After UK Election, The Only 'Certainty' In Britain Is Uncertainty

Posted June 19, 2017

No party has emerged with an overall majority meaning the incumbent Conservative Government stays in office until Theresa May either does a deal - most likely with the Democratic Unionists - or goes to the Queen to tender her resignation and that of her administration.

09 de junio de 2017, 15:44London, Jun 9 (Prensa Latina) The British Labor Party leader, Jeremy Corbyn, considered today unbelievable the results of hiss party in the general elections held on Thursday, where they managed to add 29 new deputies to the parliament.

May had sought to capitalize on Britons' desire to quit the European Union and the perceived weakness of opposition Labour Party Leader Jeremy Corbyn.

Instead, her election gamble has failed and she and her Conservative party have been weakened, with many on Friday questioning May's future as prime minister.

"I will now form a government - a government that can provide certainty and lead Britain forward at this critical time for our country", she said.

With one seat left to declare, the Tories are eight seats short of the 326 figure needed to command a majority and must relay on the DUP to continue to rule.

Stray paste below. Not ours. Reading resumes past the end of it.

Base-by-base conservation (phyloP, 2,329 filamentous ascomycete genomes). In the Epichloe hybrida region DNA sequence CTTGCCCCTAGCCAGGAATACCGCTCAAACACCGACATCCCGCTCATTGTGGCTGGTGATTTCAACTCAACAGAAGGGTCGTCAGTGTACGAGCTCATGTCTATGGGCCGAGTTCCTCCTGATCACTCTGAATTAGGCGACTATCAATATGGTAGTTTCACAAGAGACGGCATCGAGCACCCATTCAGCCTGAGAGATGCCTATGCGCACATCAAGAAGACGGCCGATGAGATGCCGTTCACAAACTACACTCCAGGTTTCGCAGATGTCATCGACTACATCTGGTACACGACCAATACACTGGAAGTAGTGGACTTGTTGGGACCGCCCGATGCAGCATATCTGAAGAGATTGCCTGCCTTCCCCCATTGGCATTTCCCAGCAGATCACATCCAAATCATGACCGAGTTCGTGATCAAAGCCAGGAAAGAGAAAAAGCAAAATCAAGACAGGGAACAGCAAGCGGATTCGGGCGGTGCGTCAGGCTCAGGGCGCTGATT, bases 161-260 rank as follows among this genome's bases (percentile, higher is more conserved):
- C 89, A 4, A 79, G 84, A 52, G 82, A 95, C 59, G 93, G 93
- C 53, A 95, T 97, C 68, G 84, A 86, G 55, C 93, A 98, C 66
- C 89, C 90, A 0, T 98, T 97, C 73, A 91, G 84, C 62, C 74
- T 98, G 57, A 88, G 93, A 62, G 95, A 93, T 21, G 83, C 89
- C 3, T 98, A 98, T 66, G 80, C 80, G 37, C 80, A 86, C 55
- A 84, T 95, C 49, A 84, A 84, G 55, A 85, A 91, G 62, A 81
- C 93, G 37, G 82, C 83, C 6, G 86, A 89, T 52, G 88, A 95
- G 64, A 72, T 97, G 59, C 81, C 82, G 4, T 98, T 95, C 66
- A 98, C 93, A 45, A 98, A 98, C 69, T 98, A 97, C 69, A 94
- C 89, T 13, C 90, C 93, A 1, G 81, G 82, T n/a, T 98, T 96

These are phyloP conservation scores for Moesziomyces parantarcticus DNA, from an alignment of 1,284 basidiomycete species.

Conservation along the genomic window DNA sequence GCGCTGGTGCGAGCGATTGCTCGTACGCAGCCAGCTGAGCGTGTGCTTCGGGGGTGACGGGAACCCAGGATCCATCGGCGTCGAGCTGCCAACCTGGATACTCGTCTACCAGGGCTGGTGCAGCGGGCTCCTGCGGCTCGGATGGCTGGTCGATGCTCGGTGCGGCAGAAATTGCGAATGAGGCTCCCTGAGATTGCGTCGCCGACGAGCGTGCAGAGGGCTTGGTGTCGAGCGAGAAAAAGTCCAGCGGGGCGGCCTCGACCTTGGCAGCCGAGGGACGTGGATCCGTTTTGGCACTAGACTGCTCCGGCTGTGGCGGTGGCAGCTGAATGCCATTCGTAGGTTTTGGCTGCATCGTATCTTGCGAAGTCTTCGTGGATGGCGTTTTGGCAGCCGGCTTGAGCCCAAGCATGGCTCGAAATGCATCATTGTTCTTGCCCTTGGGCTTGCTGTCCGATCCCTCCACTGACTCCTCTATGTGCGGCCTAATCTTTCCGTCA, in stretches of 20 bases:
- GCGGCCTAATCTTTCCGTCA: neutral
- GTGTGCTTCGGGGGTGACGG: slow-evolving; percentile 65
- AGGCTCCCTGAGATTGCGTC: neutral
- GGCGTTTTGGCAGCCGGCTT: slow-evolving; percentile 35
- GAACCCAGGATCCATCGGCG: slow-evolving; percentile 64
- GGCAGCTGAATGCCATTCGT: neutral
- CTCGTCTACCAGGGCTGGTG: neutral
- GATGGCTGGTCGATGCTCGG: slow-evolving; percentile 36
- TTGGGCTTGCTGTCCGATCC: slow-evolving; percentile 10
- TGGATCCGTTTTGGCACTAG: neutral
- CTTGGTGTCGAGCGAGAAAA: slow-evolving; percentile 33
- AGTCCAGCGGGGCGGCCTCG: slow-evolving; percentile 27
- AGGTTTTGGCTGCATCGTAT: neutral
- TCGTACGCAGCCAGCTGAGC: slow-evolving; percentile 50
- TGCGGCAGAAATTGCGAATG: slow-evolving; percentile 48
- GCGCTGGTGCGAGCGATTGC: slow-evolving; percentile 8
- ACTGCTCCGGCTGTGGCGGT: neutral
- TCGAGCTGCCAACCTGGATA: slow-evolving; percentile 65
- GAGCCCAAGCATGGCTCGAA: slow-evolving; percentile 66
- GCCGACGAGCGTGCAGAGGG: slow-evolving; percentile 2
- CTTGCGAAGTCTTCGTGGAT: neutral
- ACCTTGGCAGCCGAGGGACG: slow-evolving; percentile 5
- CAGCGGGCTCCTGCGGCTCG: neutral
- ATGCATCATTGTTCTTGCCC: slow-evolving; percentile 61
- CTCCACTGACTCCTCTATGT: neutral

Jeremy Corbyn could have been Britain's next Prime Minister - if it wasn't for the performance of the Conservatives in Scotland.

JOHN SPRINGFORD, Director of Research, Center for European Reform: This was certainly a rejection of Theresa May's very tough Brexit strategy where she was going to cleave a lot of the links between the United Kingdom and the E.U.

"We want to negotiate quickly, we want to stick to the time plan, and so at this point I don't think there is anything to suggest these negotiations can not start as was agreed". "Do your best to avoid a no deal as result of no negotiations". Corbyn pointed out that the police force was cut by nearly 20,000 during May's tenure - which was not a message to make the general public feel more secure in the aftermath of terrorist incidents. However, she brought this upon herself.

The socially conservative, pro-Brexit Democratic Unionist Party's 10 seats give the right-wing Conservatives a fragile but workable majority, which May said would allow her to negotiate a successful exit from the EU. On election night, Corbyn led one of the largest swings to Labour since World War II. They're hardly going to make any major concessions, and she's going to have to go back to her Parliament with her divided party and try and get some obvious compromises through.

Although the ruling Tories managed to increase their popular vote share by more than five percent from the last general election in 2015, earning 42.4 percent of the vote, they lost a good number of seats to Labour, which saw a bump of 9.5 percent from 2015, securing it a total of 40 percent.

More from the Beeb here including the discussions that May is having with the Scottish Conservative Party leader over LGBTI rights which could yet prove crucial in these fragile times.

Some in Brussels may see this as an opportunity to drive a hard deal and dictate terms, Klass believes, while others may worry a weak prime minister won't be able to get parliamentary approval for a tough deal.

May continued to organize her government on Saturday. "We can still do this", he continued.